In most of the locations served by Medical Missions, cooking is done over open fires and charcoal stoves. Burns are a part of everyday life for many and some can be life-threatening. Our surgeons can treat, but the best method of treatment is prevention. Since 2001, we have included a fire fighter among our team. Ryan Beasley of the Kansas City, Kansas Fire Department has been on many missions. He teaches fire safety, fire prevention and has been instrumental in getting much needed equipment for the firefighters here at the hospital. He does community relations work and education at local schools and NGOs as well. Ryan has brought “Stop, Drop and Roll” to Gulu and will demonstrate on demand.


Finally, I need to introduce you to Bekah Toone, one of the youngest members of our team. Bekah is Tandi Toone’s daughter and she has a very important role on this trip. Bekah is teaching the women of northern Uganda how to use and care for their AfriPads. The Medical Missions Foundation “Rounding Up Undies” program provided AfriPads and a hygiene kit to more than 500 young women. Please visit https://www.medicalmissionsfoundation.org/what-we-do/rounding-up-undies/ for details on this critical component of our mission.


Our mission team is led by Abigail Hayo, our mission coordinator. She has led missions throughout the world. She works tirelessly throughout the year to make mission happen. Abby is a leader, a travel agent, the banker, a logistical coordinator, a referee and our chief go-to person. Abby is a great leader because she empowers her team to make decisions and do what is right for all concerned. We are blessed to have someone like her on Team Uganda.


Dr. Tammy Neblock-Beirne is our medical director. This is her 7th mission to Uganda and she has participated in nearly 30 missions. Tammy helps recruit surgeons and medical providers from her contacts in Kansas City. She works the same 16-18 hour days as her colleagues and also meets with the Ugandan administrators to discuss the progress of our mission.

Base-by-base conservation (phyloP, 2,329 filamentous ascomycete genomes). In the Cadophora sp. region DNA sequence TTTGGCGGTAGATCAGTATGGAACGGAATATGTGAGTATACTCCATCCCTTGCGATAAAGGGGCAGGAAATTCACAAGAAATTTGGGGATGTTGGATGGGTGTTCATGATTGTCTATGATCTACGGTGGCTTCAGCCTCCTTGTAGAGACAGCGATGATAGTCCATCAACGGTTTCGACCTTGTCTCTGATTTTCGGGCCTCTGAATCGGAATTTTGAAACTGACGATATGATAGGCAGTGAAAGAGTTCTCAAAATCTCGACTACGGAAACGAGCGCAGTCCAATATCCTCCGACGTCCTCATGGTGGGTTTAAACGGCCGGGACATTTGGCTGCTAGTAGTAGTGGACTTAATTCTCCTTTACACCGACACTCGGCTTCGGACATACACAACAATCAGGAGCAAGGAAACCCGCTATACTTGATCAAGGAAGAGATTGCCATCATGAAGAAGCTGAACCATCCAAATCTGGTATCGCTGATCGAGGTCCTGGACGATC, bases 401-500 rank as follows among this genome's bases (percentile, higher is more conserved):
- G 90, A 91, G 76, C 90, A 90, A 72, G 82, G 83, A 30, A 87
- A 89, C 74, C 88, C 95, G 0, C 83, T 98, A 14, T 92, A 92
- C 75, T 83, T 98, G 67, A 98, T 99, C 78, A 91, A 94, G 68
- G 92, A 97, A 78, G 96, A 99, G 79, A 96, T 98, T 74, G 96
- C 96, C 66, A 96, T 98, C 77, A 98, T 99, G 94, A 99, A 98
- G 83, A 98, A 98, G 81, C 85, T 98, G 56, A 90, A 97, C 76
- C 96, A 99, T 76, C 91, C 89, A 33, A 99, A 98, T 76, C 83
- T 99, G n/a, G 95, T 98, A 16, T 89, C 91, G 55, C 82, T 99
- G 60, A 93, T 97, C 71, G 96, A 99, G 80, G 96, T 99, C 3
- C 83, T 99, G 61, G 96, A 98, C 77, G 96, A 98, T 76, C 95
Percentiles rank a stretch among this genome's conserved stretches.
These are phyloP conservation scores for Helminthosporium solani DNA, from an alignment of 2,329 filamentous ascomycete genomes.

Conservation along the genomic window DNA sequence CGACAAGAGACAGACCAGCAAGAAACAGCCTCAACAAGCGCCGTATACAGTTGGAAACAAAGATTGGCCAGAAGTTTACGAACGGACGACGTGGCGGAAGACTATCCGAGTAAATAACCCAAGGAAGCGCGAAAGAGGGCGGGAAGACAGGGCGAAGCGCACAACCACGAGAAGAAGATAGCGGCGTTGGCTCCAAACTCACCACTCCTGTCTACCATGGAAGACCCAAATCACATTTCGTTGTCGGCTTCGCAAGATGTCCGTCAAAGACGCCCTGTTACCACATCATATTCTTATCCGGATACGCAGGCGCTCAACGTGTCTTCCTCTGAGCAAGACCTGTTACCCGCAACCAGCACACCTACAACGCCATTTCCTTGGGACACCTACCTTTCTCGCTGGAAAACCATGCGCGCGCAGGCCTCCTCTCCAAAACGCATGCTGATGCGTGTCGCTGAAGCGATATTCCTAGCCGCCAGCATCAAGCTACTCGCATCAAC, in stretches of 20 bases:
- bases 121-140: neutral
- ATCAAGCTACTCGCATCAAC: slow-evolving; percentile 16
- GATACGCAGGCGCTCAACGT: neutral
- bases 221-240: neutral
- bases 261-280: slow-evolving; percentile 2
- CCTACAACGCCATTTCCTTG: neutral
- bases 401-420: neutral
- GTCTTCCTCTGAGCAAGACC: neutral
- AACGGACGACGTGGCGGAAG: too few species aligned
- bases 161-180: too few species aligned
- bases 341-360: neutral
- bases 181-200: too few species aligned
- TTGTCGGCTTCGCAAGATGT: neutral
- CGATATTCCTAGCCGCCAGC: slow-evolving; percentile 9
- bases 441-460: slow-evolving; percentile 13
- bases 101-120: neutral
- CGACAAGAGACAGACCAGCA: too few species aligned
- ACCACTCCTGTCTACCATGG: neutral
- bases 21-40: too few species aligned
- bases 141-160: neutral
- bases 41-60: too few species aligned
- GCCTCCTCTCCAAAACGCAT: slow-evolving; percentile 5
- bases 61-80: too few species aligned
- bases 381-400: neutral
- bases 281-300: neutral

Lastly, I get to write about our photographer, Brad Miller. Brad shoots 95% of the photos you are seeing on the blog. The rest of the pictures come from mission participants who capture life from their perspective. Brad has a great eye and can tell a story in a single image. Brad and I have traveled to Uganda and spend many of our waking hours visiting our many locations here in Gulu.


This year, we are happy to have Rynn Day, the marketing and special events director for Medical Missions Foundation on Team Uganda. Rynn has worked in the clinic, the OR, the burn unit and at Gulu Regional. As a new staff member, it is important it understand what really happens on a mission. Rynn also acts as mom to her 2 children, Brad and I. We are a handful and one of us is always wandering off. She has risen to the challenge and is a great addition to the Medical Missions Foundation staff.

Rynn and Mark

Rynn and Mark


And finally, me…. I get to see it all and write about what I see. I spend lots of time crouched over my iPad. I try to meet and talk with everyone on these trips, because we all have a story. I am in every location every day. Besides blogging, I take some photos, package medicine in the pharmacy, carry bags, and am the official delivery service for Coke products. Those of you that know me know I don’t like to talk about myself. Here is a little insight into how I really feel about Medical Missions and these people who volunteer, pay money to be a part of this team and spend 10 days away from their families to provide care to underserved people.


I am awestruck!


There is no complaining about anything. The hours are long, the accommodations are not luxurious, the food is not what we are accustomed to eating and the environment can be unpleasant, both physically and mentally.


A mission is an emotional experience. We laugh a lot, but everyday, joyful tears are shed.


Together, we are Team Uganda!